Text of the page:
The food industry is a delightfully unique sector of business. Trends in food are constantly evolving to take more fashionable, inventive and even scientific turns. It allows for a great deal of creativity and innovation, but it also presents a challenge to restaurateurs who must always stay alert to the changing tides of consumer tastes.
One of the biggest shifts that the industry has seen in the last few years has been the surprising growth of food trucks. Restaurants all over the country are trying to capitalize on the public's love of food-truck dining by adding mobile units to complement their flagship stores.
There are many benefits for restaurant owners who take the steps to break into the food truck market, but it also comes with challenges. Proper planning and coordination is essential for making this venture work to the best advantage for entrepreneurs who are eager to expand.
"The food truck industry increased its yearly revenue by 12.4 percent."
Food truck popularity
From small towns to big cities, it seems residents can't walk down any main street at lunch time without seeing a line of trucks serving hungry customers. There are food truck festivals and even a National Food Truck Day (celebrated on October 11, according to Food Truck Holiday). Mobile Cuisine reported the food truck industry increased its yearly revenue by 12.4 percent from 2010 to 2015. In total, food trucks are worth about $1.2 billion in the U.S.
Now is an excellent time for restaurateurs to break into the mobile food industry. Trucks are in high demand, but the market isn't oversaturated. The source reports that there were just 4,100 registered trucks in 2015. Enterprising business owners should consider capitalizing on food truck popularity in 2016 while there is still plenty of room for more vehicles in the market.
How to start a food truck
There are many factors to consider when starting a food truck. Some people may choose to begin their culinary careers with a restaurant on wheels, which will require a lot of the same startup steps that traditional restaurants have, like hiring a staff, designing a menu and finding vendors.
But even established restaurant owners will need to do some introductory work to transition to the truck. Truck kitchens will be smaller and have different equipment. Space will also affect how many supplies can be stored, which is why most food trucks only specialize in a few signature dishes and not a wide, sprawling menu. Meals need to be prepared quicker for standing customers who are usually on the go.
For new restaurateurs to industry veterans, designing a truck concept and testing the menu is essential before getting into the logistics of starting the business. It's important to understand and feel confident in the product before taking the next steps to start serving customers:
1. Find out license requirements. Money Crashers recommends starting by getting the legal work out of the way. The last thing an entrepreneur wants to do is sink money into starting a business only to have the proper permits delayed or denied. Register the business and find out the qualifications for licensing the truck and parking and vending information.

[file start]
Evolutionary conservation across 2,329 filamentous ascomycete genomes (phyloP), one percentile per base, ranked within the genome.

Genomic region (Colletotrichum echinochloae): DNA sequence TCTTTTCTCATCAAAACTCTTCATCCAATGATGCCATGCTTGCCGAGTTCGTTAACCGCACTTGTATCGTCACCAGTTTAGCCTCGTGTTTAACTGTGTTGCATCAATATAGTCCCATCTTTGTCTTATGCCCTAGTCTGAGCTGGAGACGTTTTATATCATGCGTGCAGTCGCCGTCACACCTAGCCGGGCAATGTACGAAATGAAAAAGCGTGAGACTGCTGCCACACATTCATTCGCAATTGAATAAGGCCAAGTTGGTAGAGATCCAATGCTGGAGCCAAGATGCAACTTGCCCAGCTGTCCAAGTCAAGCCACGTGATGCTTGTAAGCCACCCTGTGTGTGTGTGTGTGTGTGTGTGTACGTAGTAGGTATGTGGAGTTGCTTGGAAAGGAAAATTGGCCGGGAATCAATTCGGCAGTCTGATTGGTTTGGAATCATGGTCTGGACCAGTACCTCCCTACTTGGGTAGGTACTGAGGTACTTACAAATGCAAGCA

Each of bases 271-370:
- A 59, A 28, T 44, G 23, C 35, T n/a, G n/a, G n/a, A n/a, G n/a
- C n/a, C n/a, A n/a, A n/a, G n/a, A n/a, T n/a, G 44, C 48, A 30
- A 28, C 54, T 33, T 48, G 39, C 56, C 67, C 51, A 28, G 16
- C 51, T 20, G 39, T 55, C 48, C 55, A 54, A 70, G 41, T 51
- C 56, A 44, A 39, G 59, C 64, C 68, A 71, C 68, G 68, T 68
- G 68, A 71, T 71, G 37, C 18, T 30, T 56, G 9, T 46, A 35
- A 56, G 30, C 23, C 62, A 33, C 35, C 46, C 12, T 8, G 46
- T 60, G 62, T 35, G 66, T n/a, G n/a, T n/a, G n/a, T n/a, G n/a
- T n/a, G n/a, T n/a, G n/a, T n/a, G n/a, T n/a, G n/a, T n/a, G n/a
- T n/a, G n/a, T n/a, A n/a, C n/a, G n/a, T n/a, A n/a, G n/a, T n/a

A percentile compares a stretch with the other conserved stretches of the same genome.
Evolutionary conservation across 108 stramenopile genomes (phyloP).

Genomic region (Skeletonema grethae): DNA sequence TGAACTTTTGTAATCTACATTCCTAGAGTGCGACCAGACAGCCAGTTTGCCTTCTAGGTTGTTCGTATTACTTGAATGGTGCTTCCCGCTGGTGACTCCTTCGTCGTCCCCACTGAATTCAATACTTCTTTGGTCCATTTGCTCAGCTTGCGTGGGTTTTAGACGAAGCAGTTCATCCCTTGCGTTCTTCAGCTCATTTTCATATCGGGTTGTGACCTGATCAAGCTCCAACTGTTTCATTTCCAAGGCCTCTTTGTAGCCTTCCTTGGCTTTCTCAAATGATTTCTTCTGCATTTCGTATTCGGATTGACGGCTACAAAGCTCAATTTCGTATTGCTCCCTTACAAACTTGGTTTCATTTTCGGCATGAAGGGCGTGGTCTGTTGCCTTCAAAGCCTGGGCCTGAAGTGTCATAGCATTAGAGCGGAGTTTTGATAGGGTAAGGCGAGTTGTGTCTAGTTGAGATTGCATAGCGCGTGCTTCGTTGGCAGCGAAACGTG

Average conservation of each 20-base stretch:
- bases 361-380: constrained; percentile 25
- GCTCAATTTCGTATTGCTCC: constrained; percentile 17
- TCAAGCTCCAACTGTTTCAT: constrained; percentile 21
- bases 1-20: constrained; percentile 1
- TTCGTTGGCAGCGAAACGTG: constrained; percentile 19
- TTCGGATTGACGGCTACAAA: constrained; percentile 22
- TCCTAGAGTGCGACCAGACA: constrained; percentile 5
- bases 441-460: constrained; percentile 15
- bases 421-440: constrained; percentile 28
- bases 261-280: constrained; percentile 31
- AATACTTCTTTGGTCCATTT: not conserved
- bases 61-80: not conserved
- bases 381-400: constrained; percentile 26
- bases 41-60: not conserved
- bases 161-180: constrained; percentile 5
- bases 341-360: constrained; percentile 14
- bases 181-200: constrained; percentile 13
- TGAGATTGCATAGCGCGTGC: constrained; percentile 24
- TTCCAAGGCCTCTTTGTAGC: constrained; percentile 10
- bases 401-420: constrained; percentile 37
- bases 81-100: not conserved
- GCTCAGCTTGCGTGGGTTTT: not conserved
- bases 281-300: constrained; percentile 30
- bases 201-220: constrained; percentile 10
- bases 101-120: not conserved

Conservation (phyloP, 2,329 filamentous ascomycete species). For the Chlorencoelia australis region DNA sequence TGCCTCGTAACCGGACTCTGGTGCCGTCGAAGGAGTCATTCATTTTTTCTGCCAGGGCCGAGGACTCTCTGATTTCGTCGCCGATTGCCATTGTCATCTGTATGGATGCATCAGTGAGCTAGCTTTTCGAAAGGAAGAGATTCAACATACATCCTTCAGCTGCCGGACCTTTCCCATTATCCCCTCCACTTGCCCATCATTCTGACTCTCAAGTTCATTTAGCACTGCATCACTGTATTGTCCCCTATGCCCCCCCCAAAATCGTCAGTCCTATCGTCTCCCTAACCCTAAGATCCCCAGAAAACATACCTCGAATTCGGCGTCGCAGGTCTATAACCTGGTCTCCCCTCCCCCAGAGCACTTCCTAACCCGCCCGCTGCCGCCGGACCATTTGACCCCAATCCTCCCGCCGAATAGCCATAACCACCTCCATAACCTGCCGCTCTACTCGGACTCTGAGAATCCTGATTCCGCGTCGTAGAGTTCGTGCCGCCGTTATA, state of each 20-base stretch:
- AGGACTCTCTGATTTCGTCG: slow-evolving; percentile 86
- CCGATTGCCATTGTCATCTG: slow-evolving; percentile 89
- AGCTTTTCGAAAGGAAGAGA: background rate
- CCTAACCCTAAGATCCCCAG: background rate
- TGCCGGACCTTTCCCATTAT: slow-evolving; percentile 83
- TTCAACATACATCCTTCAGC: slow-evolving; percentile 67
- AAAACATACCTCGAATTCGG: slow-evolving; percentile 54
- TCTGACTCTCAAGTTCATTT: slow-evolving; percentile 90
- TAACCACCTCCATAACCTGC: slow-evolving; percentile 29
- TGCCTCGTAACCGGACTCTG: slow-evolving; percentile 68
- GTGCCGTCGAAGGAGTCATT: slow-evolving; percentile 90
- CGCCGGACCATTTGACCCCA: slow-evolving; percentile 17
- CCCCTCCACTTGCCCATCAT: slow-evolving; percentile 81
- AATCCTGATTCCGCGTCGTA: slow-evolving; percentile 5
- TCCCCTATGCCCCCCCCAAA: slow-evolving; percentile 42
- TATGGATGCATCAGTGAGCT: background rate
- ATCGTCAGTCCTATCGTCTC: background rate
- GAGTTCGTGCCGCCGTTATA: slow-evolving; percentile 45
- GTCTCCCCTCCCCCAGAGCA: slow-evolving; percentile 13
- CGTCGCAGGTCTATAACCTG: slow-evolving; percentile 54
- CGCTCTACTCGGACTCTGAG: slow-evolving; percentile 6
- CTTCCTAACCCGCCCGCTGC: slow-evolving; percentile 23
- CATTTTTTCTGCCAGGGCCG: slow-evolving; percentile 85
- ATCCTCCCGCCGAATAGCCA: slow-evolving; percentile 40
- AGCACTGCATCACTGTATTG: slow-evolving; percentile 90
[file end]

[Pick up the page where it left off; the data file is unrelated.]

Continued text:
2. Acquire equipment. Owners will need to acquire a truck, of course, and they'll likely also need to get additional equipment. Even trucks that come kitchen-ready may be lacking appliances that a specific cuisine will need. They need to be sure to follow through on the legal research they looked up earlier – this is the time to go ahead and get the truck registered and buy insurance.
3. Design for better success. Food Republic stated that the layout of the truck is an important and all-too-often overlooked step in preparing a truck. Before opening to the public, owners should test their truck's kitchen to make sure it's easy to move around in and stations are located for the most efficient meal assembly. The overall aesthetic of the truck is also important for drawing in diners. They should stay on theme and look inviting.
What are the costs of running a food truck?
Financing cannot be overlooked in any business. Mobile Cuisine reported that the average cost of a food truck start up is $90,000 between essentials like the vehicle, safety equipment and inventory. The source also stated that the average annual per truck revenue is more than $290,000. If restaurants can create a secure business plan, they can expect quite the return on their investment if all goes well.
Hospitality and restaurant industry piece brought to you by Marlin Equipment Finance, a nationwide provider of commercial lending solutions for small and mid-size businesses. Marlin's equipment financing and loan products are offered directly to businesses, and through third party vendor programs, which include manufacturers, distributors, independent dealers and brokers in the security, food services, healthcare, information technology, office technology and telecommunications sectors.